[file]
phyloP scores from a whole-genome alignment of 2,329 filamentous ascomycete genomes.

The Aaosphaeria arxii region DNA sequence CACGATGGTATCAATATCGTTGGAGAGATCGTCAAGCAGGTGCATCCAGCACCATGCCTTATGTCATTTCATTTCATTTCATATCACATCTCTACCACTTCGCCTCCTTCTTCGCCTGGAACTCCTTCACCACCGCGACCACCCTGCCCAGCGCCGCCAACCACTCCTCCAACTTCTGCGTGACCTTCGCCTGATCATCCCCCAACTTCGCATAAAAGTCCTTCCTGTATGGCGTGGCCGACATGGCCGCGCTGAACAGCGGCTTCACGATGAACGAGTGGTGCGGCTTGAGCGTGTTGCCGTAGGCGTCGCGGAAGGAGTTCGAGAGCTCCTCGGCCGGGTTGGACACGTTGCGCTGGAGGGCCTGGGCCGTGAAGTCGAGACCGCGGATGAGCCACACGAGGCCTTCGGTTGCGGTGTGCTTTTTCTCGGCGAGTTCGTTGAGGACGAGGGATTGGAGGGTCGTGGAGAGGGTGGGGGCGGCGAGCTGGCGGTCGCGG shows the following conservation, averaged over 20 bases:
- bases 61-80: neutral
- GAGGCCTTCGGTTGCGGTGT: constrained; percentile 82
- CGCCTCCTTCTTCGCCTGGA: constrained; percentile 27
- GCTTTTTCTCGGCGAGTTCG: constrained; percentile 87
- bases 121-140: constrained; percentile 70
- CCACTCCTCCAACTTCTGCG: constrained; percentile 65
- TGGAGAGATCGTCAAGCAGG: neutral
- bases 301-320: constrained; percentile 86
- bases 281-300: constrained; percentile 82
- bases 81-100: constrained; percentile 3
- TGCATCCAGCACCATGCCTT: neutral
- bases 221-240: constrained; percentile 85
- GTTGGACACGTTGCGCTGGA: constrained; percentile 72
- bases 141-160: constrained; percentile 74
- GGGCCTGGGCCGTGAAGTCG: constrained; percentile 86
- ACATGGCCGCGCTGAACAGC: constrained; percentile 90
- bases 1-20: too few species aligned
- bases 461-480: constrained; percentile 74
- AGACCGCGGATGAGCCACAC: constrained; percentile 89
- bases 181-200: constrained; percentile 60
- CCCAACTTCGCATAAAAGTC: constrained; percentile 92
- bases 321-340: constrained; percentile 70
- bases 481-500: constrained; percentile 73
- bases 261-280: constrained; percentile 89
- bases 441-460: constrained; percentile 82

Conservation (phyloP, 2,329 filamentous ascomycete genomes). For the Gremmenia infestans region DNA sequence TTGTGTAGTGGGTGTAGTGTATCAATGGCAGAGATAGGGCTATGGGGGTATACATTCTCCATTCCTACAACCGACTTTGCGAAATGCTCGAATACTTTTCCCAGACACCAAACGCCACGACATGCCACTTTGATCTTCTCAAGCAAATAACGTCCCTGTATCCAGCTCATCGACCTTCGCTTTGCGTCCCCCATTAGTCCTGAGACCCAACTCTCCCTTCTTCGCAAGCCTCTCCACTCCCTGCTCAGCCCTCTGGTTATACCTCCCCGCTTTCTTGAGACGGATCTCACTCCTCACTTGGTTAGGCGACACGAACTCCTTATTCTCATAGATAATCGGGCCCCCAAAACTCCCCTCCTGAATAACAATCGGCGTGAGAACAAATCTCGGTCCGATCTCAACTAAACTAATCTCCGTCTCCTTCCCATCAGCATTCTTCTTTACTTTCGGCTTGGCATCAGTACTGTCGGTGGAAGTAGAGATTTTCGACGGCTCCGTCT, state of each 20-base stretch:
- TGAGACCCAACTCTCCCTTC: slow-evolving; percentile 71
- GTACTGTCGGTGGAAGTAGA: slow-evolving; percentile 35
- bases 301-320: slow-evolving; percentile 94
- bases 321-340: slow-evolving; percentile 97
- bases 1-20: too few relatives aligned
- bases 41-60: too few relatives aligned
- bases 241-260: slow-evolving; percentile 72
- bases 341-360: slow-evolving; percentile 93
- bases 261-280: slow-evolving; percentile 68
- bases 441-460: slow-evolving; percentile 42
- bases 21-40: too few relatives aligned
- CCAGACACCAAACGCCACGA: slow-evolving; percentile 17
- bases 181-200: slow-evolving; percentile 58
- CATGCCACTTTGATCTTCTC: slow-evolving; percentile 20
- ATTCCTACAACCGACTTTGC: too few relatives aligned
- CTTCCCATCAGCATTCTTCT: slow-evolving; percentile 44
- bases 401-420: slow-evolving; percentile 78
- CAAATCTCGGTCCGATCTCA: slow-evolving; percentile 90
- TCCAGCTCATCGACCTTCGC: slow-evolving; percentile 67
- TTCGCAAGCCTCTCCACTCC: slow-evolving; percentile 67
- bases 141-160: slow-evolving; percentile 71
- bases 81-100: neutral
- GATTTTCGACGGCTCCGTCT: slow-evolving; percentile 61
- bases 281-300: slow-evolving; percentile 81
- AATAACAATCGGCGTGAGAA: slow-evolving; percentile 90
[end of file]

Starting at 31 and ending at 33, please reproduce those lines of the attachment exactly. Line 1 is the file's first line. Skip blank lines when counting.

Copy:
- bases 301-320: slow-evolving; percentile 94
- bases 321-340: slow-evolving; percentile 97
- bases 1-20: too few relatives aligned